What the reflation trade in bond markets means for duration
Volatility in government bond markets has been on the increase in 2021, leading to some large market moves towards the end of February. There is a general consensus that, supported by a global vaccine rollout, improving economy, and fewer and lighter lockdowns in the coming months, markets are seeing “the reflation trade”.
All things being equal, this should mean higher government bond yields, tighter credit spreads and higher equities. While we have seen a small amount of volatility in risk assets as we write at the beginning of March, there could be further moves to come given the speed and scale of the move upwards in government bonds.
The extent and meaning of the move
US 10-year Treasuries have added 60 basis points (bps) over the year-to-date (YTD), moving well through the 1% level that was talked about during January and currently testing 1.5%. These are levels not seen since February last year.
Whilst German yields have outperformed, and remain negative, they too have risen from a low of minus 0.6% to minus 0.35% at the end of February. UK Gilts likewise have risen and 10-year yields are at the same level (0.8%) before we all became virus and vaccine experts.1
Whilst most people probably deal in price movements rather than yield movements, to put the above in context, bond markets are on the whole down this year. Treasuries, US Credit and Emerging Market bonds are down over 3% year to date, while sterling credit and rates markets, being longer duration, are down nearer to 4%-7%. High yield is one of the few positive markets with a 1% return. Despite the “reflation trade”, inflation-linked bonds are down 1%-2% as the higher nominal yield has offset any gains driven by wider breakevens.
The move across bond markets has ruled out the probability of further quantitative easing or rate cuts and reversed some of the excess valuations caused by the supply-demand imbalance.
When does a bond sell-off become a taper tantrum?
One thing to watch for is a repeat of 2013 and 2015. We have long held the view that ‘the price of bonds is the price of money’, and to reprice US Treasuries quickly and aggressively could potentially lead to a widening of spreads further down the credit curve. All markets compete for investor capital and if Treasury yields rise and spreads tighten, then it stands to reason that marginal flows at some stage will prefer duration risk over credit risk. This is particularly the case once the government bond market prices in interest rate rises, higher inflation than people expect or, conversely, investors expect a higher default rate for risk assets than that currently priced in.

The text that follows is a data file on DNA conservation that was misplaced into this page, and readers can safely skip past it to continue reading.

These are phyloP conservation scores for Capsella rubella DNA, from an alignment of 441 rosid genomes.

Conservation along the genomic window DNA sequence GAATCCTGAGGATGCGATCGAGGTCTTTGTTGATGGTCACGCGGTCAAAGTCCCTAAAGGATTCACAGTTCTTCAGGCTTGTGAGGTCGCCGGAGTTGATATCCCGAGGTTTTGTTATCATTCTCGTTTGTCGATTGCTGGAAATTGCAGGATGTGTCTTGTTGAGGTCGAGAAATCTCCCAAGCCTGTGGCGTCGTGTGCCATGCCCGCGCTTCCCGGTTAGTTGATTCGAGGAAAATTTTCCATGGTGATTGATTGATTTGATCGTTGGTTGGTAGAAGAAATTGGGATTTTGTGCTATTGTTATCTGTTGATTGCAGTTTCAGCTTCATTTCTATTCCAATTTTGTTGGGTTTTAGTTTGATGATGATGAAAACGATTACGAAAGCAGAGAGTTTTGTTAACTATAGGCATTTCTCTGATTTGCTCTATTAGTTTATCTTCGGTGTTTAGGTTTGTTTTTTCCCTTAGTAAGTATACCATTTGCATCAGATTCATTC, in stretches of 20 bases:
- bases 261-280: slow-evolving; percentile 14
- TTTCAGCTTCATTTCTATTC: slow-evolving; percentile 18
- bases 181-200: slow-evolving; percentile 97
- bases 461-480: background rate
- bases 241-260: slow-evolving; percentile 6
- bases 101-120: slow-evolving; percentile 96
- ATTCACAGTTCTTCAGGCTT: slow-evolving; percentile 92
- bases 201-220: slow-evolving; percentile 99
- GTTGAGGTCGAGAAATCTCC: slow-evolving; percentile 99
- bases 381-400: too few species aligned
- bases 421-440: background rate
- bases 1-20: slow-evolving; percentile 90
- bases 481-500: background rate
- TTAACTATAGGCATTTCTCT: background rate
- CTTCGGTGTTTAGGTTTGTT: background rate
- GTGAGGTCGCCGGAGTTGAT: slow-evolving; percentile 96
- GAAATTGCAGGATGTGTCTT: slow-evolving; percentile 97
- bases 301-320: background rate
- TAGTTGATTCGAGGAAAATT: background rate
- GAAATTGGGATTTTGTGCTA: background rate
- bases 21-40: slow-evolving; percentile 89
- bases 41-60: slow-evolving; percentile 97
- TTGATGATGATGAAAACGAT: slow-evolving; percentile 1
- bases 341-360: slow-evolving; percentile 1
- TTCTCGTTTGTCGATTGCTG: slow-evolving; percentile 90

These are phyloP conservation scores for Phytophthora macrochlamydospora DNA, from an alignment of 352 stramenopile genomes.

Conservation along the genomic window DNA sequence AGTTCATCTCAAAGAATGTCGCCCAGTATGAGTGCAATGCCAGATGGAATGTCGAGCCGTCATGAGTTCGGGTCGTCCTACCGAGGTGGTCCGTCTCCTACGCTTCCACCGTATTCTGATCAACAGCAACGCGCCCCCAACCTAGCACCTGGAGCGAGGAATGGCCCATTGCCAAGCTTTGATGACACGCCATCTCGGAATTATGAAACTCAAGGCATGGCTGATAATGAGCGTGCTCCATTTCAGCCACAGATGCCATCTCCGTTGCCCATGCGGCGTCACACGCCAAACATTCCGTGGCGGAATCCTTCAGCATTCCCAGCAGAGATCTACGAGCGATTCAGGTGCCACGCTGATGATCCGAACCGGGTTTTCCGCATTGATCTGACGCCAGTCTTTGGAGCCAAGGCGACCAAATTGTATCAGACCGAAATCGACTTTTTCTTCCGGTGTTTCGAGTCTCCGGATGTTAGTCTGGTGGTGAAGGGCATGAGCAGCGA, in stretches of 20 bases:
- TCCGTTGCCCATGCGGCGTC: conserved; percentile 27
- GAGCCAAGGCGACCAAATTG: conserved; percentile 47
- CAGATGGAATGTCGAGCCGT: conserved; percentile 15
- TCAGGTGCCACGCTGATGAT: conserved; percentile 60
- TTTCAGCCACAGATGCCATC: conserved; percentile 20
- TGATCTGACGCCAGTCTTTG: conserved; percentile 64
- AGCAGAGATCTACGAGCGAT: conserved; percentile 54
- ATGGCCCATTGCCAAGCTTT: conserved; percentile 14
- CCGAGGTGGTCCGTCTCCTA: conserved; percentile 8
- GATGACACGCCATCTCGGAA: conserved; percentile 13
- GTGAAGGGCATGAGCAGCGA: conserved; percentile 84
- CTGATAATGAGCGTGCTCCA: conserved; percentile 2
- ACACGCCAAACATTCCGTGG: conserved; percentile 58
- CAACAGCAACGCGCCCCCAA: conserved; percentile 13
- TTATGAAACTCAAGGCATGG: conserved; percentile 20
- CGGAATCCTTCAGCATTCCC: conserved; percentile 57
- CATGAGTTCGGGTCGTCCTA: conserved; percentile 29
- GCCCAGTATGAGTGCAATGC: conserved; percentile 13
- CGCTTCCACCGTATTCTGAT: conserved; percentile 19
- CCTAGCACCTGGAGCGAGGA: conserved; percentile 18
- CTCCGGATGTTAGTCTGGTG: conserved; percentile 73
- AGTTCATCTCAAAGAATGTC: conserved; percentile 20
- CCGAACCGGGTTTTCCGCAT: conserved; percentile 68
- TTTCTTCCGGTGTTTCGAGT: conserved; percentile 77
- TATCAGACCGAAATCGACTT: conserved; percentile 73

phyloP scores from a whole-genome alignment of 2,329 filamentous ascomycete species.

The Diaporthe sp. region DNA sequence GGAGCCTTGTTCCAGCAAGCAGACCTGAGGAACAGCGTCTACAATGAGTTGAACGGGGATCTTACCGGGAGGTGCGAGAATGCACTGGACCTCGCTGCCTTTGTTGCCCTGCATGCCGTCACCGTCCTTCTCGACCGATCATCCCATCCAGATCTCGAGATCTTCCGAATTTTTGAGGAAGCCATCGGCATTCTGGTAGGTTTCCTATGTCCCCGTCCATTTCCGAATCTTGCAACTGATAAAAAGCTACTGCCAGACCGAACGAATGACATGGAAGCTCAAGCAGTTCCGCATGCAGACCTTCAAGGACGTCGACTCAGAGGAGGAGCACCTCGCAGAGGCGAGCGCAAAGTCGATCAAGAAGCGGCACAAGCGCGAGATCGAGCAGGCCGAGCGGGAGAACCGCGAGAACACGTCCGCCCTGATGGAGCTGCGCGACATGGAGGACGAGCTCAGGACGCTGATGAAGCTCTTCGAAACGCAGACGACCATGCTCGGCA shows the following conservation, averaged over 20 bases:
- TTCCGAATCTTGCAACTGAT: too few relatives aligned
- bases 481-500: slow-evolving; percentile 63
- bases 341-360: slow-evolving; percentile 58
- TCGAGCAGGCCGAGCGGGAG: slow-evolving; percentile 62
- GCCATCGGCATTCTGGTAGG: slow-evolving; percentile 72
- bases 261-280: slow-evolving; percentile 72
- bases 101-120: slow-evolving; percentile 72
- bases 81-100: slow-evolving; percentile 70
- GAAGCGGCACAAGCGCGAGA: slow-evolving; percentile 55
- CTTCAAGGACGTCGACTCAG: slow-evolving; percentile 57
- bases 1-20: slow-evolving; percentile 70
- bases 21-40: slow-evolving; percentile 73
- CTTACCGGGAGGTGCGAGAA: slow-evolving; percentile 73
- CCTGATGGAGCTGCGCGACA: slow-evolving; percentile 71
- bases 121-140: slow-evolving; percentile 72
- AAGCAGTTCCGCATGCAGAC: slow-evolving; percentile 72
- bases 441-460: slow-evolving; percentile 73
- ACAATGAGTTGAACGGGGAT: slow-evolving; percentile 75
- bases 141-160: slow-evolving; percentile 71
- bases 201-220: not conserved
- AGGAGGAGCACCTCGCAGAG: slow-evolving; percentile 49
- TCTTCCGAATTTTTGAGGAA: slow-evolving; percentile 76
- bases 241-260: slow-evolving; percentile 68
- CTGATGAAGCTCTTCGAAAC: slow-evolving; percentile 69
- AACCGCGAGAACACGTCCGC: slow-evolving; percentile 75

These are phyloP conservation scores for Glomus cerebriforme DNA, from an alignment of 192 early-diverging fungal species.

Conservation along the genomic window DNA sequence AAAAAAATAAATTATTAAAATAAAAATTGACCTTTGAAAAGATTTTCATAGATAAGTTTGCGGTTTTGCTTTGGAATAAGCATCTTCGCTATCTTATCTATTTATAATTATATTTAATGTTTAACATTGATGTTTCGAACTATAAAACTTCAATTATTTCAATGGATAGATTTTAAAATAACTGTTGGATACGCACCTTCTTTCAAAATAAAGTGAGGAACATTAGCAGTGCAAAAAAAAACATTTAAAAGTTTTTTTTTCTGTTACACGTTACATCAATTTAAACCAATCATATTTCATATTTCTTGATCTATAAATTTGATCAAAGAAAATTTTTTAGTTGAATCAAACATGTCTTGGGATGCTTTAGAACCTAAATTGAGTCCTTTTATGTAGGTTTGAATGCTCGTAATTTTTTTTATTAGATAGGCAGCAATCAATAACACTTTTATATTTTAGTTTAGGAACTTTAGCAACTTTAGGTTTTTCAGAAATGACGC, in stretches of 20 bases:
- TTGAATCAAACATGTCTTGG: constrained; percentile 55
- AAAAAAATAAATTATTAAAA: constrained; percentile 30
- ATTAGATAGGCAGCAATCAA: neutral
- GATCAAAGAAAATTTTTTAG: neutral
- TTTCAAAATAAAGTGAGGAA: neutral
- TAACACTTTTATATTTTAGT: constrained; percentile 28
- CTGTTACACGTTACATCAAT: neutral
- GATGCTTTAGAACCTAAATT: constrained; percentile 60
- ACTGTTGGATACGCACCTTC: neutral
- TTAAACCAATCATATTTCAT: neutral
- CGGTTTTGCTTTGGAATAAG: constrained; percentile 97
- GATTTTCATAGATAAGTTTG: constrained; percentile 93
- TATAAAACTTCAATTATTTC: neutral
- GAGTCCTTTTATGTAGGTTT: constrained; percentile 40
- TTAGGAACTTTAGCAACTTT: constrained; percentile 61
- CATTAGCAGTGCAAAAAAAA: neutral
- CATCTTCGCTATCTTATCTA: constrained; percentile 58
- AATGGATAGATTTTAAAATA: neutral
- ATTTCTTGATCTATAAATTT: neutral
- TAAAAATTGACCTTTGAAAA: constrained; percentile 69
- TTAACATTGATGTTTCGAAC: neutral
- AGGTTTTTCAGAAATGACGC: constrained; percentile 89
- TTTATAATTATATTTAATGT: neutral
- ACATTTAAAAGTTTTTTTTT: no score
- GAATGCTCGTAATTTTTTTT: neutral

We are not there yet, but towards the end of February we started to see a weakness in risk assets leading to a painful positive correlation of most assets selling off together. Clearly, making money in that environment is very difficult.
But the medium term may have just gotten better
With yields back to early 2020 levels we are now pricing in a better growth environment and the possibility of interest rates rises earlier than the 2023 target that the US Federal Reserve has pointed us towards. At some stage this presents a buying opportunity. If yields were to continue to move higher, we would get quite excited about the medium-term prospects for bond returns.
Our core medium-term thesis has not changed: The move towards a post-COVID-19 world will not be a straightforward one. Growth and inflation should move higher but arguably this will still need to be supported by massive amounts of monetary and fiscal stimulus, and central banks will still need relatively low yields for markets to function and growth to prosper. As the bond market starts to price in higher interest rates in the very near term, an opportunity should occur to oppose that move.
Investors may want to take a more cautious approach to certain fixed income markets for the moment, but this volatility could create some interesting entry points if it continues. We will continue to watch the market closely and update investors regularly with our thoughts.
 Bloomberg, March 2021.